Tag: tools

“This is the kind of thing you only see in fairy tales!” • DIY Yarn Swift

Just two months in and the dad of the year award goes to…

For Christmas I requested a ball winder, which I received from my mom. It does wonders, and I have spent hours re-caking floppy cakes. But, with the lack of yarn swift, winding new hanks was still quite the task. I found ways to do it, with upside down chairs and lazy susans, but obviously, it wasn’t ideal. My dad, who knows absolutely nothing about knitting saw my struggle, and took it upon himself to resolve the problem. That’s what dads do isn’t it?

One day, I came home from work and he said, “I made you a swift“. We both looked at each other for a moment- me, not fully grasping the idea that my dad knew what a swift was, and him wondering if he had called it the right thing. Turns out, he really did construct a fully-functioning yarn swift!

When I was little, I had a toy ironing board made of wood. Looking back, it was quite the gendered toy for a little girl to have, but I loved it. I had a wooden iron and would flatten out little handkerchiefs for my bears. Last summer, we did a massive house purge, and all the stashed childhood toys came out. While the rest of us were ready to be rid of the past, I think my dad struggled to let go of the memories of his little girls. He ended up hoarding some of the possessions we threw out, including the aforementioned ironing board.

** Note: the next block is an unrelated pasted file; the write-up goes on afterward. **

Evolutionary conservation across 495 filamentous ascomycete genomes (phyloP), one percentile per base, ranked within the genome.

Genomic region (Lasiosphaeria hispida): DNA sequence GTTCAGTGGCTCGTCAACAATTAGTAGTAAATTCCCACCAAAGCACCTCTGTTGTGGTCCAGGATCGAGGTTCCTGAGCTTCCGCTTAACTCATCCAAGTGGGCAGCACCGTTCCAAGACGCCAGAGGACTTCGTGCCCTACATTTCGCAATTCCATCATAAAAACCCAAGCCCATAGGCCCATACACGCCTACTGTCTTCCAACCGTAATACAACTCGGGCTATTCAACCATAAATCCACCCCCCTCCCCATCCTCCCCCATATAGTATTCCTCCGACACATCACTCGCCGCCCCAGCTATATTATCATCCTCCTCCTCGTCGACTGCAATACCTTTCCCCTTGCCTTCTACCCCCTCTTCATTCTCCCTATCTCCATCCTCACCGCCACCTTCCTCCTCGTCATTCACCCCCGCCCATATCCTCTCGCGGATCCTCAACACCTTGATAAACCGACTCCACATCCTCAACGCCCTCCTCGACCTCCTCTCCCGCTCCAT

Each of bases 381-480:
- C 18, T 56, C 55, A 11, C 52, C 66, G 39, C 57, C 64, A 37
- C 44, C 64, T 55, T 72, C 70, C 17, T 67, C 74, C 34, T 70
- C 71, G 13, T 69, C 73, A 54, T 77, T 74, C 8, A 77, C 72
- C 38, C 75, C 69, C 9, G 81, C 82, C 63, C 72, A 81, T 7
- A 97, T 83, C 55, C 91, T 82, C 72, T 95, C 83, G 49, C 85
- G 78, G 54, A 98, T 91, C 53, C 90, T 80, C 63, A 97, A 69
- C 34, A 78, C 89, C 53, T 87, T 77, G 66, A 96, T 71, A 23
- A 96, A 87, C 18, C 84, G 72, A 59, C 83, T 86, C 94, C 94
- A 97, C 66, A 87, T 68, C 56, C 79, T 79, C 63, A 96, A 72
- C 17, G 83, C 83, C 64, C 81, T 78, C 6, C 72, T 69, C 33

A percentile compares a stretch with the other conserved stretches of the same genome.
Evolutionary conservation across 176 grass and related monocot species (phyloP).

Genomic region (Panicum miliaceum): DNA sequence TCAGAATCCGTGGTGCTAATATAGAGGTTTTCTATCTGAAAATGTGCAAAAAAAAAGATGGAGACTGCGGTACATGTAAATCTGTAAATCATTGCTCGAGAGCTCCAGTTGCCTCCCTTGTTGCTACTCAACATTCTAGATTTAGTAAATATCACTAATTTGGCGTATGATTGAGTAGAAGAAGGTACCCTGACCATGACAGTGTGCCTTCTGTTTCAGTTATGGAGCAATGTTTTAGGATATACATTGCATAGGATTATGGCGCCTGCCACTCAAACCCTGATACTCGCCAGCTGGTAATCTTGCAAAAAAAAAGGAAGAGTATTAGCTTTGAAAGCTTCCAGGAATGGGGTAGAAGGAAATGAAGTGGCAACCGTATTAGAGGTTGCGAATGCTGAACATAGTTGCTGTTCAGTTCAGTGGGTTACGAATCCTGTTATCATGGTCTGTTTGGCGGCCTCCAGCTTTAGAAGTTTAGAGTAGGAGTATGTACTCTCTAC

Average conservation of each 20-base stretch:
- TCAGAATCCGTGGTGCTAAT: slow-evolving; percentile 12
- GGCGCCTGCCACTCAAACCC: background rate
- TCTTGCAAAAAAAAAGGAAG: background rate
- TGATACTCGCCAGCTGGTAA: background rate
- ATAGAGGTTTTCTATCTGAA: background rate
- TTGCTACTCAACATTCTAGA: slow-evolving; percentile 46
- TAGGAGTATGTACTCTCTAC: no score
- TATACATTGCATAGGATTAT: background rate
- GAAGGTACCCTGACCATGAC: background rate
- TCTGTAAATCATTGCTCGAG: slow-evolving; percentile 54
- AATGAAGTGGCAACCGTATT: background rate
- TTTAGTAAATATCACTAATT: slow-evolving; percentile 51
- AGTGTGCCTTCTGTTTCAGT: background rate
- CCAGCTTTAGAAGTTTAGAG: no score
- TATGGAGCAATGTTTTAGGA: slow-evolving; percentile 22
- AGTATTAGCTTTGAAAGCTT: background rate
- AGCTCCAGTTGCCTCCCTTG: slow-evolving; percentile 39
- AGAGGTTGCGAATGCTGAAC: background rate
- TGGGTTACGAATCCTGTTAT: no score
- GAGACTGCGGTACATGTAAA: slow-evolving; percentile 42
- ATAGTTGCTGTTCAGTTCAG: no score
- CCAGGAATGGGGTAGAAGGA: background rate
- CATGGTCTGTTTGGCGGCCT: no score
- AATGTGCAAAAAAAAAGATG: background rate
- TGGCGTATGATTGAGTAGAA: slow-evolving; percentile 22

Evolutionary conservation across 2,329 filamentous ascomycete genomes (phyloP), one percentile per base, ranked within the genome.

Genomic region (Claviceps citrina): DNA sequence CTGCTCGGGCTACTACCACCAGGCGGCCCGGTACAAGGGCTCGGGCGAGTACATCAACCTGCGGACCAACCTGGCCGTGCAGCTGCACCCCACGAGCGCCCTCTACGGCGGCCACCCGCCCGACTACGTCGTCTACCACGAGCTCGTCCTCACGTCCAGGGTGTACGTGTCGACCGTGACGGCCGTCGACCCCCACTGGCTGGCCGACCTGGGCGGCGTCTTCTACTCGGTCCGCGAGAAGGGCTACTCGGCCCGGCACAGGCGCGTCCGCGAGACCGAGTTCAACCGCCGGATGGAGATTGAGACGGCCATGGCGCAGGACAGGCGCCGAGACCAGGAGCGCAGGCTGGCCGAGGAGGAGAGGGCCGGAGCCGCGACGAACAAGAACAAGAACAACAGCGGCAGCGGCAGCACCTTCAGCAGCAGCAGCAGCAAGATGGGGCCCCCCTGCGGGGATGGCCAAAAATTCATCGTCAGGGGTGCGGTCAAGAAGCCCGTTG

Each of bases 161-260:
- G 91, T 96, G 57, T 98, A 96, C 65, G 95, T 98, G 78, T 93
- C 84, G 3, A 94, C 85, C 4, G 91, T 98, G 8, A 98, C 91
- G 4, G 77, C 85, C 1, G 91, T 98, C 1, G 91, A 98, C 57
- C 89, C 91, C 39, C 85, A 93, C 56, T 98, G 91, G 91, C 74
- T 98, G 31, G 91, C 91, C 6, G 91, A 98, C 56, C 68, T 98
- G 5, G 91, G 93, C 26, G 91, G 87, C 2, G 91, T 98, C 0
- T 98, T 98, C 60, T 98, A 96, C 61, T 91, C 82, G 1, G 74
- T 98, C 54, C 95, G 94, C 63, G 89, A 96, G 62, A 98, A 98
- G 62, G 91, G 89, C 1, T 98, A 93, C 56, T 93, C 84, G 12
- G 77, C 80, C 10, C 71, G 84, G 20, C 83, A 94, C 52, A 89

As it turns out, ironing boards can be easily reconstructed into yarn swifts! What I love most is that what was once something I loved has now grown with me. I’m glad we didn’t throw it away. There are still a few minor kinks to work out, but aside from that, it does the trick! Any chance to make it yourself, upcycle, and save some money is awesome to me. One night, a friend visiting from Singapore commented, “This is the kind of thing you only see in fairy tales!”. Either yarn swifts aren’t as common as I think, or maybe my life is like a fairy tale. Either way, I’m not sorry!

You’re always my dad of the year, but this is pretty neat. Thanks, papa. <3

DIY Letterboard

I am the proud owner of a letterboard! Am I cool yet?

I have been totally envious of people I’ve seen who have felt letterboards or cinema marquees. They’re just so incredibly neat! However, as a maker who is just starting to make her mark in the online world, these are a luxury I can’t justify having.